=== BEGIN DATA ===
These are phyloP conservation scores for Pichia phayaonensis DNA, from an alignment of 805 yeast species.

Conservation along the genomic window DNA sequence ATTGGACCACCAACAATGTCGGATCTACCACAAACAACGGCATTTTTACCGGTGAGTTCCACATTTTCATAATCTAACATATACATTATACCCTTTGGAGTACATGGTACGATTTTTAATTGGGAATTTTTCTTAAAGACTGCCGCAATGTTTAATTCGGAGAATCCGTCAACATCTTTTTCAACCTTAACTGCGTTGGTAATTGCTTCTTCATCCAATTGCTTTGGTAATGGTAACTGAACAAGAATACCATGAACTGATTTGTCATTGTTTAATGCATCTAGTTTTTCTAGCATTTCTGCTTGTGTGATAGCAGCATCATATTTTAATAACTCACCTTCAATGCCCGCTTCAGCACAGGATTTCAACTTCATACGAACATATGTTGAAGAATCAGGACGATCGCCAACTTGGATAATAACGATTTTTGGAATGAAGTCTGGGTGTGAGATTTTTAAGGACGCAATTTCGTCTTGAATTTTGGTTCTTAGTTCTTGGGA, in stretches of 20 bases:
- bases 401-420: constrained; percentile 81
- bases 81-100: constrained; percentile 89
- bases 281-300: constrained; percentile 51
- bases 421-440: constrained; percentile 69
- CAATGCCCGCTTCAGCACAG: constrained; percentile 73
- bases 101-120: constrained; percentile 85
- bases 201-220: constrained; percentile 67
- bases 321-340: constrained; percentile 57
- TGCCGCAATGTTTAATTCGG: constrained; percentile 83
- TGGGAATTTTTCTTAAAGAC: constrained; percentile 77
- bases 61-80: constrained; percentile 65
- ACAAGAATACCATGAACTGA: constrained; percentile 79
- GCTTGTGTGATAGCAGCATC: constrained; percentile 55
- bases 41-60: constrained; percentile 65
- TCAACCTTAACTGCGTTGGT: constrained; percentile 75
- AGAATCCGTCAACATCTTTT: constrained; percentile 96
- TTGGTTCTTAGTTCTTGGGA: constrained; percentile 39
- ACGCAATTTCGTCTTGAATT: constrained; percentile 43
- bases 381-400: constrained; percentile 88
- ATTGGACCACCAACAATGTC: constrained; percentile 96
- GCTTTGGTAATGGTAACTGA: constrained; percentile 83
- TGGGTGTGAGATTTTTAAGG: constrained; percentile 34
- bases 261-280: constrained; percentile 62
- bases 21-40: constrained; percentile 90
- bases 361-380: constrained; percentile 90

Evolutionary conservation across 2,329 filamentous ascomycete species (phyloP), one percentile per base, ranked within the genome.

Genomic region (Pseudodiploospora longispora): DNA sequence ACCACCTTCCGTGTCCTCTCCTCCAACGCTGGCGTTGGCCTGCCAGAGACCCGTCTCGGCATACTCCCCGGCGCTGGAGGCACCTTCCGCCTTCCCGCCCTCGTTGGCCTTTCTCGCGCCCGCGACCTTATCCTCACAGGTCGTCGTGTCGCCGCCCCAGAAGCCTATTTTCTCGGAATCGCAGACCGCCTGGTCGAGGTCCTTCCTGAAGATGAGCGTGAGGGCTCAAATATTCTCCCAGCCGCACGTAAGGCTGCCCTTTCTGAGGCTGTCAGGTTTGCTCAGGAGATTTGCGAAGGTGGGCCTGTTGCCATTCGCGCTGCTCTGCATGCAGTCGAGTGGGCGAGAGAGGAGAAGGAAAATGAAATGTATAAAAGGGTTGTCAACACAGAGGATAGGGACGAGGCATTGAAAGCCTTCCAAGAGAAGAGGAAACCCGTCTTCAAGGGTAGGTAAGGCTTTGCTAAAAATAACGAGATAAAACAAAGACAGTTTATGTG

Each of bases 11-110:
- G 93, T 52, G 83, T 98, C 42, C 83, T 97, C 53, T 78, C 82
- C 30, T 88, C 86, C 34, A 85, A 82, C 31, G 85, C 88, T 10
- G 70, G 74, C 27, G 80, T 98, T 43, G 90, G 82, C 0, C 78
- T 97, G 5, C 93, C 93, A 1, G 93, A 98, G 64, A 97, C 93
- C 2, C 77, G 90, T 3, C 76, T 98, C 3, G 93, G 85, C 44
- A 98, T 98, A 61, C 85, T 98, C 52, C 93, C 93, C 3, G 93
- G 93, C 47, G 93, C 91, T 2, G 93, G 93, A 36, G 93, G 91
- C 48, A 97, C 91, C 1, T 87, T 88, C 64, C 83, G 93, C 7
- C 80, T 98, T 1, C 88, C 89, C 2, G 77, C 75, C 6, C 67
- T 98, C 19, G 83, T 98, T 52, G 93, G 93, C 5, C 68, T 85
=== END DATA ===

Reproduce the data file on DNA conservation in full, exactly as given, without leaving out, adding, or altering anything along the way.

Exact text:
These are phyloP conservation scores for Pichia phayaonensis DNA, from an alignment of 805 yeast species.

Conservation along the genomic window DNA sequence ATTGGACCACCAACAATGTCGGATCTACCACAAACAACGGCATTTTTACCGGTGAGTTCCACATTTTCATAATCTAACATATACATTATACCCTTTGGAGTACATGGTACGATTTTTAATTGGGAATTTTTCTTAAAGACTGCCGCAATGTTTAATTCGGAGAATCCGTCAACATCTTTTTCAACCTTAACTGCGTTGGTAATTGCTTCTTCATCCAATTGCTTTGGTAATGGTAACTGAACAAGAATACCATGAACTGATTTGTCATTGTTTAATGCATCTAGTTTTTCTAGCATTTCTGCTTGTGTGATAGCAGCATCATATTTTAATAACTCACCTTCAATGCCCGCTTCAGCACAGGATTTCAACTTCATACGAACATATGTTGAAGAATCAGGACGATCGCCAACTTGGATAATAACGATTTTTGGAATGAAGTCTGGGTGTGAGATTTTTAAGGACGCAATTTCGTCTTGAATTTTGGTTCTTAGTTCTTGGGA, in stretches of 20 bases:
- bases 401-420: constrained; percentile 81
- bases 81-100: constrained; percentile 89
- bases 281-300: constrained; percentile 51
- bases 421-440: constrained; percentile 69
- CAATGCCCGCTTCAGCACAG: constrained; percentile 73
- bases 101-120: constrained; percentile 85
- bases 201-220: constrained; percentile 67
- bases 321-340: constrained; percentile 57
- TGCCGCAATGTTTAATTCGG: constrained; percentile 83
- TGGGAATTTTTCTTAAAGAC: constrained; percentile 77
- bases 61-80: constrained; percentile 65
- ACAAGAATACCATGAACTGA: constrained; percentile 79
- GCTTGTGTGATAGCAGCATC: constrained; percentile 55
- bases 41-60: constrained; percentile 65
- TCAACCTTAACTGCGTTGGT: constrained; percentile 75
- AGAATCCGTCAACATCTTTT: constrained; percentile 96
- TTGGTTCTTAGTTCTTGGGA: constrained; percentile 39
- ACGCAATTTCGTCTTGAATT: constrained; percentile 43
- bases 381-400: constrained; percentile 88
- ATTGGACCACCAACAATGTC: constrained; percentile 96
- GCTTTGGTAATGGTAACTGA: constrained; percentile 83
- TGGGTGTGAGATTTTTAAGG: constrained; percentile 34
- bases 261-280: constrained; percentile 62
- bases 21-40: constrained; percentile 90
- bases 361-380: constrained; percentile 90

Evolutionary conservation across 2,329 filamentous ascomycete species (phyloP), one percentile per base, ranked within the genome.

Genomic region (Pseudodiploospora longispora): DNA sequence ACCACCTTCCGTGTCCTCTCCTCCAACGCTGGCGTTGGCCTGCCAGAGACCCGTCTCGGCATACTCCCCGGCGCTGGAGGCACCTTCCGCCTTCCCGCCCTCGTTGGCCTTTCTCGCGCCCGCGACCTTATCCTCACAGGTCGTCGTGTCGCCGCCCCAGAAGCCTATTTTCTCGGAATCGCAGACCGCCTGGTCGAGGTCCTTCCTGAAGATGAGCGTGAGGGCTCAAATATTCTCCCAGCCGCACGTAAGGCTGCCCTTTCTGAGGCTGTCAGGTTTGCTCAGGAGATTTGCGAAGGTGGGCCTGTTGCCATTCGCGCTGCTCTGCATGCAGTCGAGTGGGCGAGAGAGGAGAAGGAAAATGAAATGTATAAAAGGGTTGTCAACACAGAGGATAGGGACGAGGCATTGAAAGCCTTCCAAGAGAAGAGGAAACCCGTCTTCAAGGGTAGGTAAGGCTTTGCTAAAAATAACGAGATAAAACAAAGACAGTTTATGTG

Each of bases 11-110:
- G 93, T 52, G 83, T 98, C 42, C 83, T 97, C 53, T 78, C 82
- C 30, T 88, C 86, C 34, A 85, A 82, C 31, G 85, C 88, T 10
- G 70, G 74, C 27, G 80, T 98, T 43, G 90, G 82, C 0, C 78
- T 97, G 5, C 93, C 93, A 1, G 93, A 98, G 64, A 97, C 93
- C 2, C 77, G 90, T 3, C 76, T 98, C 3, G 93, G 85, C 44
- A 98, T 98, A 61, C 85, T 98, C 52, C 93, C 93, C 3, G 93
- G 93, C 47, G 93, C 91, T 2, G 93, G 93, A 36, G 93, G 91
- C 48, A 97, C 91, C 1, T 87, T 88, C 64, C 83, G 93, C 7
- C 80, T 98, T 1, C 88, C 89, C 2, G 77, C 75, C 6, C 67
- T 98, C 19, G 83, T 98, T 52, G 93, G 93, C 5, C 68, T 85